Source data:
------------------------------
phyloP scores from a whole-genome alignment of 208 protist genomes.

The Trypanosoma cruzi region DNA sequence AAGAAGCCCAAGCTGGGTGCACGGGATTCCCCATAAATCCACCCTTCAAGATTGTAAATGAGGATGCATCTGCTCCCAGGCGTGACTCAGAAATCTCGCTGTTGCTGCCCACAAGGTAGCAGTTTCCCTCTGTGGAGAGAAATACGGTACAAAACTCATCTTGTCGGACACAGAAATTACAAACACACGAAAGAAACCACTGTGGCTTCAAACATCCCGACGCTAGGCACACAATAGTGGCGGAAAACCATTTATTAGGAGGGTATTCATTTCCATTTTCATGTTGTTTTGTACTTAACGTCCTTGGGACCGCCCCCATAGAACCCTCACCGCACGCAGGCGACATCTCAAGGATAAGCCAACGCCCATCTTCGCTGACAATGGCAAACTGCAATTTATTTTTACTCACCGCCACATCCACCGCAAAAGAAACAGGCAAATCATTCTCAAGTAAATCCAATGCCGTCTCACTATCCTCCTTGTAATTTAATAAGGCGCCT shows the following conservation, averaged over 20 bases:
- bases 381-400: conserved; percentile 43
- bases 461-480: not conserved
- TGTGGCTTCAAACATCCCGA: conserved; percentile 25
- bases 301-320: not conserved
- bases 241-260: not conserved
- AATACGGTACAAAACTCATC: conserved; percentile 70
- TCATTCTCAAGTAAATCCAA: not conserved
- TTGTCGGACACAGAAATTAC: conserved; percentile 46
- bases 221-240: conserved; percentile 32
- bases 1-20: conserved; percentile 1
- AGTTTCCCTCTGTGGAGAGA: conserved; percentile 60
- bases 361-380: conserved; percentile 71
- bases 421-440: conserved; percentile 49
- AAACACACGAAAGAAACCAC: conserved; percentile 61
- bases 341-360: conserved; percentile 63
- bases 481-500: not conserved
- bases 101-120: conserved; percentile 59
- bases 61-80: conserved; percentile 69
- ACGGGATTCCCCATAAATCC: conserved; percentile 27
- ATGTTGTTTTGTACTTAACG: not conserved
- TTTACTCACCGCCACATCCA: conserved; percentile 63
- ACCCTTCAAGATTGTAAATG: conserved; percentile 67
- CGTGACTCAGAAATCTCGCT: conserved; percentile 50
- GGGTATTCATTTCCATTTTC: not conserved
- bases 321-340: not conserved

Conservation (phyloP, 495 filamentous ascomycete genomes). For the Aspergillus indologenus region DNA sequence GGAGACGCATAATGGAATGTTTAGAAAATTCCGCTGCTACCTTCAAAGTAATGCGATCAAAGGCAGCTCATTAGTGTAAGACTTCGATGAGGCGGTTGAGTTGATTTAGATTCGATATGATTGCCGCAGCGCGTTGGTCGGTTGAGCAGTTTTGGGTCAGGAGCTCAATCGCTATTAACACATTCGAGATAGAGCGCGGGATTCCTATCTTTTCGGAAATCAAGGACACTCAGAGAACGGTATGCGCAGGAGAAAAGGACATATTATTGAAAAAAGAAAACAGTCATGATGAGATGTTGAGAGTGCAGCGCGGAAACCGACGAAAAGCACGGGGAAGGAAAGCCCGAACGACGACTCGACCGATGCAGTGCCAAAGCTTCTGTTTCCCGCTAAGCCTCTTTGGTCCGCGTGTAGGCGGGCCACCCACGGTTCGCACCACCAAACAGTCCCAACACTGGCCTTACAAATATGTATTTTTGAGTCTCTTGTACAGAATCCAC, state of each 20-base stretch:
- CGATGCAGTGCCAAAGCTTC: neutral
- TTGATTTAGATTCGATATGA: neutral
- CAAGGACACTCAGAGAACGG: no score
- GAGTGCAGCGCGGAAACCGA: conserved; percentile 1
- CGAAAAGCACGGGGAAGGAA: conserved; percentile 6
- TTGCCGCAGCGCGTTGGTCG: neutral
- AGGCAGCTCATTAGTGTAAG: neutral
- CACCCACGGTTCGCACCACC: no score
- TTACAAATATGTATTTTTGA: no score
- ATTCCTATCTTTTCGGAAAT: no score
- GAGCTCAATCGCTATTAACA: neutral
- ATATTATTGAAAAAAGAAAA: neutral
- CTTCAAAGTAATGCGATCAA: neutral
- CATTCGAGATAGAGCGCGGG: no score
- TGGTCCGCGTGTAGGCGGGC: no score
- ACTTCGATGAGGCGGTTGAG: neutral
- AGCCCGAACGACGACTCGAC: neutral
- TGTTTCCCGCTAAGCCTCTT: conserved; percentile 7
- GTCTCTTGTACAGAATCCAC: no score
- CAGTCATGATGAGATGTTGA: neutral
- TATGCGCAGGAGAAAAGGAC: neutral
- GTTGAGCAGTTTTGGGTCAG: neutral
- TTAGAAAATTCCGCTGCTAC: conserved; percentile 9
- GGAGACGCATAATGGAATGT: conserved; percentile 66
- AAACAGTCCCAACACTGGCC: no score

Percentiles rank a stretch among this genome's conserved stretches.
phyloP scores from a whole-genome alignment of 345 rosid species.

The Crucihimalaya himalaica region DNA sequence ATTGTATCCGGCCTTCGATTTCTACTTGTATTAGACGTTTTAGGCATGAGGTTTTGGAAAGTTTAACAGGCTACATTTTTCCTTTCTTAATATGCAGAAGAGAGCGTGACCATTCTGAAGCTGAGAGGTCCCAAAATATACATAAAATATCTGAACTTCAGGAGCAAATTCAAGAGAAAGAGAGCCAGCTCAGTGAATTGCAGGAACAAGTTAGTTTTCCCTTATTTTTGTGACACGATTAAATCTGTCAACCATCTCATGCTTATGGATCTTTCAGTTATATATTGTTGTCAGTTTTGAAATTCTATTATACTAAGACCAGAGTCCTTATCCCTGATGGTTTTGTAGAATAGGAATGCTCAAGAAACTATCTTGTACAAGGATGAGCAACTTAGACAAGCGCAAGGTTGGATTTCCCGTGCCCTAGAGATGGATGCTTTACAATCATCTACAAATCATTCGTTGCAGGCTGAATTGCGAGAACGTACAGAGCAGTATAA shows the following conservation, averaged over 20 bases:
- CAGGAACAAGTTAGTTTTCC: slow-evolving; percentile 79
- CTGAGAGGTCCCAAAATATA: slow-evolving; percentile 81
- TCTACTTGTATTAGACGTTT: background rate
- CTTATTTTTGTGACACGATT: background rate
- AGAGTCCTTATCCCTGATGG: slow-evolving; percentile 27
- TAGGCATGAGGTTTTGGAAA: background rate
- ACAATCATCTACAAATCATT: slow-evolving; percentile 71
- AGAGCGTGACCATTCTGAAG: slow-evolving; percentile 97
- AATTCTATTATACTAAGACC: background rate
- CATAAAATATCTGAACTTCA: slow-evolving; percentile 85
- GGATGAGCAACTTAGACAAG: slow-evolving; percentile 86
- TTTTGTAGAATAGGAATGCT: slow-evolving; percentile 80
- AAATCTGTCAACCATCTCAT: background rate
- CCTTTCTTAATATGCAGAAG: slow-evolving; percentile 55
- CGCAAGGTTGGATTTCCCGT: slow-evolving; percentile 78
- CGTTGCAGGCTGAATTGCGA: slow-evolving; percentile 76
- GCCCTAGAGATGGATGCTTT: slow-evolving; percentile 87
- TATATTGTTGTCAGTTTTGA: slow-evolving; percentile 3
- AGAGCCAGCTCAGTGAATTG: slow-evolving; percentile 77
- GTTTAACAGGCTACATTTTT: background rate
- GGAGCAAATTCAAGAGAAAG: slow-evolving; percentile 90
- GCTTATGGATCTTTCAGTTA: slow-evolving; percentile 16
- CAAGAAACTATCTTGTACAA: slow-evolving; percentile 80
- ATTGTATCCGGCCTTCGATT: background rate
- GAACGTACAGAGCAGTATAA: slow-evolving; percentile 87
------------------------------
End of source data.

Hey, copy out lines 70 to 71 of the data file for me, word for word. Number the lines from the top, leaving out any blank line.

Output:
- CCTTTCTTAATATGCAGAAG: slow-evolving; percentile 55
- CGCAAGGTTGGATTTCCCGT: slow-evolving; percentile 78